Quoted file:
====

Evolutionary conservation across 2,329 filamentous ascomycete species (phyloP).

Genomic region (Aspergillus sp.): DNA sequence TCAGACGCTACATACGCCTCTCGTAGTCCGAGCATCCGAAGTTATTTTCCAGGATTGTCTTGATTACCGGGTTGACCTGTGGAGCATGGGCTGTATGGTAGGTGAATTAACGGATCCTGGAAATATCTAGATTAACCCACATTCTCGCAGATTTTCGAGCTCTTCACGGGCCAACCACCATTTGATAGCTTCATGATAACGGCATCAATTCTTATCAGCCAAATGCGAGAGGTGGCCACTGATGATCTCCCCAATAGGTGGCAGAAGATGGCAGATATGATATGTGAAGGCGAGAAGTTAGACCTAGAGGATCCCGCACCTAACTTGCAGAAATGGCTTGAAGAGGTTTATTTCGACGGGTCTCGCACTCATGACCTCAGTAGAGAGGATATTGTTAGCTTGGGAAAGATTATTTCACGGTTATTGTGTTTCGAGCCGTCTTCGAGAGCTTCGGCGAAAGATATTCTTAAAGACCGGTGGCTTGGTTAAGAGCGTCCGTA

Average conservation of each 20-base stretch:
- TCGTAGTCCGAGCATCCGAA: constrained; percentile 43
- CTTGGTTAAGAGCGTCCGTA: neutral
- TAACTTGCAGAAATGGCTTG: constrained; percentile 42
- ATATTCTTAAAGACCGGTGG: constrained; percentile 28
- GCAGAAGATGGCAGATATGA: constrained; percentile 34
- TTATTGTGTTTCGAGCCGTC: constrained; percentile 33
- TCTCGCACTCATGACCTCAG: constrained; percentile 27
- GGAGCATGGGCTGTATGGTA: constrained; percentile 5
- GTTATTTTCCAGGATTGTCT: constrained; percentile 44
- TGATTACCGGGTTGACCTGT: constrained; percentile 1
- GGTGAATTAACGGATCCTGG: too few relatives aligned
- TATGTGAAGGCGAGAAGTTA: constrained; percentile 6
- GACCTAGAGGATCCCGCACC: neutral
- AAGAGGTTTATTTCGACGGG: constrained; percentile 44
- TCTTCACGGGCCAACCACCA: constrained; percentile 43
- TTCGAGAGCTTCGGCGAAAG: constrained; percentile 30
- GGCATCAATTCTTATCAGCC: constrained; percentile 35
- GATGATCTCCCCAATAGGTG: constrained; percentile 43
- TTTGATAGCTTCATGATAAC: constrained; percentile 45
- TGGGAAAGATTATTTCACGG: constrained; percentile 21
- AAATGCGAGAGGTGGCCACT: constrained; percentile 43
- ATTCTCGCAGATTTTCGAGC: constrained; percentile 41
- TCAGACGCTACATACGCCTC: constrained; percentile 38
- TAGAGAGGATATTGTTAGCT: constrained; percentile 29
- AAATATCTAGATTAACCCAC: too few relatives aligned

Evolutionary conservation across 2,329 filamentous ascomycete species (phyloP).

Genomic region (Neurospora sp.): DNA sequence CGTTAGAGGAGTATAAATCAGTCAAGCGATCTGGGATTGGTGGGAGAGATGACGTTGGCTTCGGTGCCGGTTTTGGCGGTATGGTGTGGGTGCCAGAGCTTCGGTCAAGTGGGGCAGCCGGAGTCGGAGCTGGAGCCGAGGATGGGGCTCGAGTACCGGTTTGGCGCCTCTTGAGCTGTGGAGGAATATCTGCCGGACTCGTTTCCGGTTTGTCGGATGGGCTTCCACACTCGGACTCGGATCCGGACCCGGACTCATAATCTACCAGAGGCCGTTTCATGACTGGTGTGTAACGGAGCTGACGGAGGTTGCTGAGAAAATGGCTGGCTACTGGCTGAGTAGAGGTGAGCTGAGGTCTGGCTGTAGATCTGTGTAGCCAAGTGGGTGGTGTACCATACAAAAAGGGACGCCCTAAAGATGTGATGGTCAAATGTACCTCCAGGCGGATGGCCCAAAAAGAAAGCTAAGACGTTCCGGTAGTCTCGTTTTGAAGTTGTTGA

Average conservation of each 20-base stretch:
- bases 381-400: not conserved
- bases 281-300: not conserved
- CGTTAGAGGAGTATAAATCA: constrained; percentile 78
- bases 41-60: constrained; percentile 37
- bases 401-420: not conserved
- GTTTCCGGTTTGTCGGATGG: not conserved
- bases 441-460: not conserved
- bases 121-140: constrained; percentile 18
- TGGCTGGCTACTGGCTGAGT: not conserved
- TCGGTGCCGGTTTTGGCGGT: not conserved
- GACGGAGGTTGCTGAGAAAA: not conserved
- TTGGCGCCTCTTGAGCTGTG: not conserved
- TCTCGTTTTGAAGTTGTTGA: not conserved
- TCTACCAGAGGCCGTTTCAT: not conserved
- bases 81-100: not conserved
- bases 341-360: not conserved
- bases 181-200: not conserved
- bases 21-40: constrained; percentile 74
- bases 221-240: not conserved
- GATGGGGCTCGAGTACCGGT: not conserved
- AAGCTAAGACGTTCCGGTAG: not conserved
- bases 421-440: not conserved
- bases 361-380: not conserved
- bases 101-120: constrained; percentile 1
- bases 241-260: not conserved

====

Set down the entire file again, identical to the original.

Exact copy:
Evolutionary conservation across 2,329 filamentous ascomycete species (phyloP).

Genomic region (Aspergillus sp.): DNA sequence TCAGACGCTACATACGCCTCTCGTAGTCCGAGCATCCGAAGTTATTTTCCAGGATTGTCTTGATTACCGGGTTGACCTGTGGAGCATGGGCTGTATGGTAGGTGAATTAACGGATCCTGGAAATATCTAGATTAACCCACATTCTCGCAGATTTTCGAGCTCTTCACGGGCCAACCACCATTTGATAGCTTCATGATAACGGCATCAATTCTTATCAGCCAAATGCGAGAGGTGGCCACTGATGATCTCCCCAATAGGTGGCAGAAGATGGCAGATATGATATGTGAAGGCGAGAAGTTAGACCTAGAGGATCCCGCACCTAACTTGCAGAAATGGCTTGAAGAGGTTTATTTCGACGGGTCTCGCACTCATGACCTCAGTAGAGAGGATATTGTTAGCTTGGGAAAGATTATTTCACGGTTATTGTGTTTCGAGCCGTCTTCGAGAGCTTCGGCGAAAGATATTCTTAAAGACCGGTGGCTTGGTTAAGAGCGTCCGTA

Average conservation of each 20-base stretch:
- TCGTAGTCCGAGCATCCGAA: constrained; percentile 43
- CTTGGTTAAGAGCGTCCGTA: neutral
- TAACTTGCAGAAATGGCTTG: constrained; percentile 42
- ATATTCTTAAAGACCGGTGG: constrained; percentile 28
- GCAGAAGATGGCAGATATGA: constrained; percentile 34
- TTATTGTGTTTCGAGCCGTC: constrained; percentile 33
- TCTCGCACTCATGACCTCAG: constrained; percentile 27
- GGAGCATGGGCTGTATGGTA: constrained; percentile 5
- GTTATTTTCCAGGATTGTCT: constrained; percentile 44
- TGATTACCGGGTTGACCTGT: constrained; percentile 1
- GGTGAATTAACGGATCCTGG: too few relatives aligned
- TATGTGAAGGCGAGAAGTTA: constrained; percentile 6
- GACCTAGAGGATCCCGCACC: neutral
- AAGAGGTTTATTTCGACGGG: constrained; percentile 44
- TCTTCACGGGCCAACCACCA: constrained; percentile 43
- TTCGAGAGCTTCGGCGAAAG: constrained; percentile 30
- GGCATCAATTCTTATCAGCC: constrained; percentile 35
- GATGATCTCCCCAATAGGTG: constrained; percentile 43
- TTTGATAGCTTCATGATAAC: constrained; percentile 45
- TGGGAAAGATTATTTCACGG: constrained; percentile 21
- AAATGCGAGAGGTGGCCACT: constrained; percentile 43
- ATTCTCGCAGATTTTCGAGC: constrained; percentile 41
- TCAGACGCTACATACGCCTC: constrained; percentile 38
- TAGAGAGGATATTGTTAGCT: constrained; percentile 29
- AAATATCTAGATTAACCCAC: too few relatives aligned

Evolutionary conservation across 2,329 filamentous ascomycete species (phyloP).

Genomic region (Neurospora sp.): DNA sequence CGTTAGAGGAGTATAAATCAGTCAAGCGATCTGGGATTGGTGGGAGAGATGACGTTGGCTTCGGTGCCGGTTTTGGCGGTATGGTGTGGGTGCCAGAGCTTCGGTCAAGTGGGGCAGCCGGAGTCGGAGCTGGAGCCGAGGATGGGGCTCGAGTACCGGTTTGGCGCCTCTTGAGCTGTGGAGGAATATCTGCCGGACTCGTTTCCGGTTTGTCGGATGGGCTTCCACACTCGGACTCGGATCCGGACCCGGACTCATAATCTACCAGAGGCCGTTTCATGACTGGTGTGTAACGGAGCTGACGGAGGTTGCTGAGAAAATGGCTGGCTACTGGCTGAGTAGAGGTGAGCTGAGGTCTGGCTGTAGATCTGTGTAGCCAAGTGGGTGGTGTACCATACAAAAAGGGACGCCCTAAAGATGTGATGGTCAAATGTACCTCCAGGCGGATGGCCCAAAAAGAAAGCTAAGACGTTCCGGTAGTCTCGTTTTGAAGTTGTTGA

Average conservation of each 20-base stretch:
- bases 381-400: not conserved
- bases 281-300: not conserved
- CGTTAGAGGAGTATAAATCA: constrained; percentile 78
- bases 41-60: constrained; percentile 37
- bases 401-420: not conserved
- GTTTCCGGTTTGTCGGATGG: not conserved
- bases 441-460: not conserved
- bases 121-140: constrained; percentile 18
- TGGCTGGCTACTGGCTGAGT: not conserved
- TCGGTGCCGGTTTTGGCGGT: not conserved
- GACGGAGGTTGCTGAGAAAA: not conserved
- TTGGCGCCTCTTGAGCTGTG: not conserved
- TCTCGTTTTGAAGTTGTTGA: not conserved
- TCTACCAGAGGCCGTTTCAT: not conserved
- bases 81-100: not conserved
- bases 341-360: not conserved
- bases 181-200: not conserved
- bases 21-40: constrained; percentile 74
- bases 221-240: not conserved
- GATGGGGCTCGAGTACCGGT: not conserved
- AAGCTAAGACGTTCCGGTAG: not conserved
- bases 421-440: not conserved
- bases 361-380: not conserved
- bases 101-120: constrained; percentile 1
- bases 241-260: not conserved